Now I’m not going to get into the nitty-gritty of medical details here, but the moral of this story is that The Big Guy and I should have been thrilled that our son was not being scheduled for surgery. Instead, we felt like we were being ignored. When we asked to understand her position, she immediately became aggressive and condescending; an AWESOME mix, especially when my hubby is involved. Boyfriend doesn’t always edit if you know what I mean. The more questions we asked, the more annoyed with us she became. She pulled out her god complex and wielded it with the dexterity I can only assume she¬† possesses in the operating room. She can do A, B and C, sure why not? If that’s what we as parents were saying we wanted to subject our son to! She then turns to SBS and unloads on him all the worst case scenarios that could take place during and as a result of surgery. He is suitably traumatized and withholds telling her how he feels about certain aspects of his situation because he just wants to LEAVE! (At this point I want to thank her face with my fist because now if we ever HAVE to do surgery for what she later stated could be a recurring issue, he gets to ponder on the very detailed possibilities she implanted in his brain. Gold star for you, Sweetheart!)

I stop her and advise that for SBS’s peace of mind, we need something done. She ROLLS. HER.EYES. Yes, yes she did; and this pretty much finishes me. After some chatter with the intern and someone from casting, she¬†agrees to “some kind of splint for this”.

Why did I just bore you to tears of this childhood injury? Because I think it exemplifies beautifully a concept that I advocate regularly. Grab your pen and paper now!

It’s not always WHAT you say, but HOW you say it!

Blew your mind just there, didn’t I?

She had no idea of what we had been through in the week leading up to our appointment; but she wasn’t interested in hearing it either. She should have listened to all three of us, and then come back with her position, supported by heavily edited reasoning regarding risks. She should have respected our concern as parents and not simply dismissed our questions as being ridiculous. She should have parked her tone AND attitude with her ride in the underground parking. She should have remembered that even though in her world she sees thousands of broken bones every week – this is the only broken bone that matters in our world. She should have seen that while the patient in front of her is the size of an adult, he is still a child inside. She should have known that while surgery and casts were not, in her opinion, in the patient’s best interest, neither is living with uncertainty and fear.

Her only advice was if he was “that¬†nervous” about going to school, then he should stay home for another week. What he needed was to get back to his regular routine. Thankfully, the splint we begged for has had the necessary effect; provided physical protection while offering emotional support.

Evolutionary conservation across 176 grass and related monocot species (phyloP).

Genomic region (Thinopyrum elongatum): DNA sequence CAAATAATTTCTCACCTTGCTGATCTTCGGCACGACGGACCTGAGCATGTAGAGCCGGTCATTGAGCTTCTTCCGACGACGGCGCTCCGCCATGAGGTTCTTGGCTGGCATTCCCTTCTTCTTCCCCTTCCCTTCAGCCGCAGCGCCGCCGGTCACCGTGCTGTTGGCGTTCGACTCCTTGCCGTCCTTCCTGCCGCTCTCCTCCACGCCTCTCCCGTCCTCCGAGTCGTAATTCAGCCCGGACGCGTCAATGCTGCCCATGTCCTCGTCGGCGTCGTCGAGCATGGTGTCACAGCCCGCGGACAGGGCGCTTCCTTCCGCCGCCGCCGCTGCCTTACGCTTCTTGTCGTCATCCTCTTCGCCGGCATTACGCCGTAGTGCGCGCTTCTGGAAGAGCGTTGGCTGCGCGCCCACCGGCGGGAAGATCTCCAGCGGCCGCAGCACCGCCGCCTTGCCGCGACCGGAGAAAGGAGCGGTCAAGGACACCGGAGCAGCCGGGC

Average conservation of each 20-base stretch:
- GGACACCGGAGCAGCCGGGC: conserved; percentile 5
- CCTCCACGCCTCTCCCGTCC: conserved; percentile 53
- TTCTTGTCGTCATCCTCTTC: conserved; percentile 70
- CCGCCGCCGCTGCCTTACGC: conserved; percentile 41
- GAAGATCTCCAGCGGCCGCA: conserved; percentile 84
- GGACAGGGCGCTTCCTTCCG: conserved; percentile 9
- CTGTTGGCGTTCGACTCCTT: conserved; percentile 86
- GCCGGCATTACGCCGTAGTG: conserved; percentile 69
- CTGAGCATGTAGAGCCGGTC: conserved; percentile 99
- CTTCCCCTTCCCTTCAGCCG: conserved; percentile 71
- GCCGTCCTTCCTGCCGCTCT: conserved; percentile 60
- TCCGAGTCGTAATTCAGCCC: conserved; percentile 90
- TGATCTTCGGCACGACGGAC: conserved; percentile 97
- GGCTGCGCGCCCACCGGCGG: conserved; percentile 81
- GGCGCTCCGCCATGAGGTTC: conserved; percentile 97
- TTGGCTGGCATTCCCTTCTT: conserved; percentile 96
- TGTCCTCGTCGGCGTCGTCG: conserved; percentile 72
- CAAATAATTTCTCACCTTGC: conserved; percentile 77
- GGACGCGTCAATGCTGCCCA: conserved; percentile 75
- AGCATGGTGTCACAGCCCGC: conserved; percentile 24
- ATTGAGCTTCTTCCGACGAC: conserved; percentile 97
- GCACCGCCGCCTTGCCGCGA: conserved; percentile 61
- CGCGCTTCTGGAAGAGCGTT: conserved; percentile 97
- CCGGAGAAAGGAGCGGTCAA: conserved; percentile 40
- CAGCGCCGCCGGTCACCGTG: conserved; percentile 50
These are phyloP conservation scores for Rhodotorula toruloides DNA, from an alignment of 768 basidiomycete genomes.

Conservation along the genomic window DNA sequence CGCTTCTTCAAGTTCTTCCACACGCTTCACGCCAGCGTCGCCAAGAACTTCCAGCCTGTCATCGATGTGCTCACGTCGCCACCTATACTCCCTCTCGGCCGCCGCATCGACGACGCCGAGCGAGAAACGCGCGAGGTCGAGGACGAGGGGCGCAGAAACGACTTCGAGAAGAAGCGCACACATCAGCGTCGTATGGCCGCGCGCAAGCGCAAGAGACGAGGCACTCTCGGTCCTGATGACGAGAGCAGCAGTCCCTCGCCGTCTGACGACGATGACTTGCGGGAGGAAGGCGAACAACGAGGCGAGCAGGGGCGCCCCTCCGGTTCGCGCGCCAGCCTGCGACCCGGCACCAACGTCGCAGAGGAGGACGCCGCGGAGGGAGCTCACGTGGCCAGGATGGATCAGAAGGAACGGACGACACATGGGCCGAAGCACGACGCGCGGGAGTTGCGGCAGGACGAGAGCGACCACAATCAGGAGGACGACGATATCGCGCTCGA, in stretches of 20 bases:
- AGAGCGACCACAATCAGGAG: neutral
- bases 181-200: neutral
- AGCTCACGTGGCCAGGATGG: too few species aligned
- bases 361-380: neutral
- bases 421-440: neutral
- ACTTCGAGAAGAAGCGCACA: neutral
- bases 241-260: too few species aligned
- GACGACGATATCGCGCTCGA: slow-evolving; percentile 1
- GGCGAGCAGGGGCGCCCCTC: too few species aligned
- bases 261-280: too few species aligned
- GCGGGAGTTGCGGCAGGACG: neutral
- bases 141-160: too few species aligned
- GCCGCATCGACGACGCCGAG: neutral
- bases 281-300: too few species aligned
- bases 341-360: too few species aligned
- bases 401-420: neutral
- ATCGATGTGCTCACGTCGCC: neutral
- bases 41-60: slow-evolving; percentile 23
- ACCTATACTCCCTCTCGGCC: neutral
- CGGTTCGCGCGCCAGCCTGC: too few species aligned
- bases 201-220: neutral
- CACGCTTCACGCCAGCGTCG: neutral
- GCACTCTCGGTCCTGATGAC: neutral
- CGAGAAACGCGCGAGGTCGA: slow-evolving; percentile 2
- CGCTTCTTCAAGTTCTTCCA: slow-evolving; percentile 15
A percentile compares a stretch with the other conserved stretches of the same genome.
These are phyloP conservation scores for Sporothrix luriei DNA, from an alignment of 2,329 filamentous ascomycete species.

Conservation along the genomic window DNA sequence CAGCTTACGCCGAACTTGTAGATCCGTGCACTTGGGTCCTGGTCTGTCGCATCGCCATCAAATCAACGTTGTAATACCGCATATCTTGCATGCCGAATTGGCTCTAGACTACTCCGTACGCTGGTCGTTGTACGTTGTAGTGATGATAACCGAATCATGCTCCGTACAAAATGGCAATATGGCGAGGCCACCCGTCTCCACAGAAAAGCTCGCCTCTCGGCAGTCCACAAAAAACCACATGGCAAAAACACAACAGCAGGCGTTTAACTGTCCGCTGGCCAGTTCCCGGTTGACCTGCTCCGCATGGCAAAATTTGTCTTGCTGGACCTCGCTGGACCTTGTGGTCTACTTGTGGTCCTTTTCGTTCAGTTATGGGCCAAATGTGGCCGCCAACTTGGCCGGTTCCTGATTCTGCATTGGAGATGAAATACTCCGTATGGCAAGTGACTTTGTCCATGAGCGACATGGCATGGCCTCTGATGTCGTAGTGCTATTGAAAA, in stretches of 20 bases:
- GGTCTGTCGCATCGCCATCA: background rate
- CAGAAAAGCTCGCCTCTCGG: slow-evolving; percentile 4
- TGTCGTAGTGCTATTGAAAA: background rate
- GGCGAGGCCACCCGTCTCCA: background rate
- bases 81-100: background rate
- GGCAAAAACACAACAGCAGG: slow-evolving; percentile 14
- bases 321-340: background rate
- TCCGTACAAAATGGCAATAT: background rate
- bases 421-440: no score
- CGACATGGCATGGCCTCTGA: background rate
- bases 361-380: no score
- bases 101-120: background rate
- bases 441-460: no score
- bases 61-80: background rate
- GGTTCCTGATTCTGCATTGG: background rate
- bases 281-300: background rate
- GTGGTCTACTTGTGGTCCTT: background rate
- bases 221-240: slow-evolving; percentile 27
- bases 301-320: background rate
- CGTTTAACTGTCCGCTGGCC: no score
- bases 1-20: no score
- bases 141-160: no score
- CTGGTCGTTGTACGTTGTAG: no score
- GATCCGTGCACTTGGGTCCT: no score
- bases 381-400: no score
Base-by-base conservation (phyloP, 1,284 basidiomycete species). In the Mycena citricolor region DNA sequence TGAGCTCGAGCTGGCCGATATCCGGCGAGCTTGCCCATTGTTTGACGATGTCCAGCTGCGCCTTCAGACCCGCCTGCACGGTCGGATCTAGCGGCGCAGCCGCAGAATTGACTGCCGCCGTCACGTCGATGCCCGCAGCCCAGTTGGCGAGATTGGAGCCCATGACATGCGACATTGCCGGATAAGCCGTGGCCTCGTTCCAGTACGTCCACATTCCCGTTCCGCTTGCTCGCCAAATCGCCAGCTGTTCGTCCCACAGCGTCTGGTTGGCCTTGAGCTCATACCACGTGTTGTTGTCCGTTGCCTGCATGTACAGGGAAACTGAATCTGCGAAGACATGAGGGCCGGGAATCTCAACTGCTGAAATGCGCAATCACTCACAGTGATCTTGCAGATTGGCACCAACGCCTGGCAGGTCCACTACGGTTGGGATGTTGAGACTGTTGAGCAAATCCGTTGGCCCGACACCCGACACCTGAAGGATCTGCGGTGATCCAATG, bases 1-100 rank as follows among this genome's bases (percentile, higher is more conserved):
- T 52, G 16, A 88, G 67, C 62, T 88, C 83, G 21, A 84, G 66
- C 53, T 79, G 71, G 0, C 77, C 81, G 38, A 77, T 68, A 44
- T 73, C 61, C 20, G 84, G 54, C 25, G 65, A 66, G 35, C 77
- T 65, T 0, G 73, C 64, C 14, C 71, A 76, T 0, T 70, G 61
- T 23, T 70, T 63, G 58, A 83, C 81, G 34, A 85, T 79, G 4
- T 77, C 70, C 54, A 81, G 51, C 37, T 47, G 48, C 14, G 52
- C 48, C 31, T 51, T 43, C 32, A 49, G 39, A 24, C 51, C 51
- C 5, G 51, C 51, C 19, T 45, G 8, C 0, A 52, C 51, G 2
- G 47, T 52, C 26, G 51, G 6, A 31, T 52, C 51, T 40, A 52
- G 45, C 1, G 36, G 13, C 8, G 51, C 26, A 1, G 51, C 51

It took a lot of talking on the ride home to understand that while we put a lot of faith into doctors, they are only human. Just like every other profession, there are good ones, and there are bad ones.

We can’t wait to see our GREAT specialist when she returns in time for our first follow-up appointment. I don’t think any of us needs a repeat of last week’s performance.

A New Four Letter Word that is Six Letters Long

There is a new swear word in our house.

G.L.U.T.E.N.

For the past few months, The Big Guy has noticed a bit of a pattern in his health and well being. Due to a suggestion from a work colleague, he decided to go off bread, specifically for the gluten component. He had an immediate response. In a positive way!

So we expanded on the experiment. Ironically, our nephew is gluten intolerant, but we didn’t really understand what that meant. A couple hours of online research gave us a crash course. Firstly, gluten is the glue of human food. IT. IS. EVERYWHERE!!! I challenge you to find a bread, cracker, cereal, or dessert that doesn’t have gluten in it. ¬†And if you do, please let me know what it is. Unfortunately, The Big Guy is a Big Lover of all things bread. And cake. And crackers with a smear of cheese. And bread. Did I mention bread? He used to rate Stag and Does based on the “quality” of the kaiser buns and handmade sandwiches he would make with them.

Big bread fan.

However, if that weren’t enough, gluten is in sauces (salad dressings, Worchestshire sauce, marinades and bbq sauce), snack foods (granola bars, pretzels) and pasta (KD?!?!?). This has not only rocked his lunch box, but is has kicked the crap out of my meal planning regimen. I’m not even going to discuss now long it now takes me to find my way through the grocery store, reading the labels on every single product!!